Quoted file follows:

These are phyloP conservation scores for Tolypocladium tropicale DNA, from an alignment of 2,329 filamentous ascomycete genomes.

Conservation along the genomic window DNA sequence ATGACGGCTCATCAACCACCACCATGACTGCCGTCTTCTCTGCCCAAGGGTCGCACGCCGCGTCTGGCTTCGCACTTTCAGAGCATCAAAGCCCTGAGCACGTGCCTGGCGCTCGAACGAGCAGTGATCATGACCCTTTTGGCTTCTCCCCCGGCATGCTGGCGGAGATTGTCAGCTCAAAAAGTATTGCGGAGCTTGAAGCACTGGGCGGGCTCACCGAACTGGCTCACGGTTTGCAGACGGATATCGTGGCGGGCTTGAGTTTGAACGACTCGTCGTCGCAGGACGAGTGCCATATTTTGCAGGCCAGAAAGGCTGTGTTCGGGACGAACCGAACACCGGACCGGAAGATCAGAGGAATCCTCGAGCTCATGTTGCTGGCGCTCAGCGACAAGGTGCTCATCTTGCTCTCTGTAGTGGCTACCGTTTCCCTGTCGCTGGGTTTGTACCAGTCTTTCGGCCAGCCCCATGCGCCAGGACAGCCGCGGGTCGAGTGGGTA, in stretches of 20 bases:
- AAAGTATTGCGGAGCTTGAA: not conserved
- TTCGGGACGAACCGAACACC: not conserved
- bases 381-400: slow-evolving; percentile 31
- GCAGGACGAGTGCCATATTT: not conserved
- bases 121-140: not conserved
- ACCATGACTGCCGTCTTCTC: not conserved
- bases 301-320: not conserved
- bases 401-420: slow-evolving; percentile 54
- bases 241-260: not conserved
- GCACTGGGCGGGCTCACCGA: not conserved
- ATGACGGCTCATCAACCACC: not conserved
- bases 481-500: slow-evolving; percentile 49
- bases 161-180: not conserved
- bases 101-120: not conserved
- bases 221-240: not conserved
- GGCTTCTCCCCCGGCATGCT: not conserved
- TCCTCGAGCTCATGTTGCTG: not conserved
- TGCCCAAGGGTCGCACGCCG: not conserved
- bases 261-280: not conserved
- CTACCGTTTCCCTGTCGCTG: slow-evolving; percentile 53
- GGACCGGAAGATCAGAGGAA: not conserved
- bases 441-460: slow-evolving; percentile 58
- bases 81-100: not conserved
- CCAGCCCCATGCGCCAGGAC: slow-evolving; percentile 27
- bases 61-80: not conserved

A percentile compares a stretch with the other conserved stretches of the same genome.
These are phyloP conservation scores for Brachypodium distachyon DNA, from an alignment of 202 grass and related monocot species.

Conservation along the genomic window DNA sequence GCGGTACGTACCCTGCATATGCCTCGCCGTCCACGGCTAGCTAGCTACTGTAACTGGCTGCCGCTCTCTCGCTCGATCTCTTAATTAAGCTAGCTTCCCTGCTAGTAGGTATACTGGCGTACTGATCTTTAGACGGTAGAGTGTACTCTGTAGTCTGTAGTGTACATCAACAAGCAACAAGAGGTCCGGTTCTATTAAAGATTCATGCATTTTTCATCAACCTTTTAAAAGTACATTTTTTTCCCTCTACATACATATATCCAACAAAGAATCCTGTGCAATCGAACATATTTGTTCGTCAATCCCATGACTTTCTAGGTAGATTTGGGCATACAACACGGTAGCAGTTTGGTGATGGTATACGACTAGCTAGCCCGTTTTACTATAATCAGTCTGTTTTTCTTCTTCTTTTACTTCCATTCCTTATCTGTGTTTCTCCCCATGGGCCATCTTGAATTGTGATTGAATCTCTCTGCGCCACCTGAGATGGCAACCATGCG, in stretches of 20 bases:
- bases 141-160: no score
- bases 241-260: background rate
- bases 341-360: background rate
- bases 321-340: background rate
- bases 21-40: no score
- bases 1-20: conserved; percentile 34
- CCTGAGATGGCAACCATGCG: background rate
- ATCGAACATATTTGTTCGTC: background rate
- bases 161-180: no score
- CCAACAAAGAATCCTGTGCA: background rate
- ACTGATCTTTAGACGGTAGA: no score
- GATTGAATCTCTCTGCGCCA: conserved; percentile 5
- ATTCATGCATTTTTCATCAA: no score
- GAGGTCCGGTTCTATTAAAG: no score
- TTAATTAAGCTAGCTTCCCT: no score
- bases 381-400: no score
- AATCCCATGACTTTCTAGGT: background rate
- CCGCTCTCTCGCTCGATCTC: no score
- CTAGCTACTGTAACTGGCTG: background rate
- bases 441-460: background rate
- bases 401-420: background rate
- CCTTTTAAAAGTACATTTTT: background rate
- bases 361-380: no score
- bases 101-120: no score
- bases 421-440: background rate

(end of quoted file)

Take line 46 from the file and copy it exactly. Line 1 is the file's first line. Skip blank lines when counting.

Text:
- bases 381-400: no score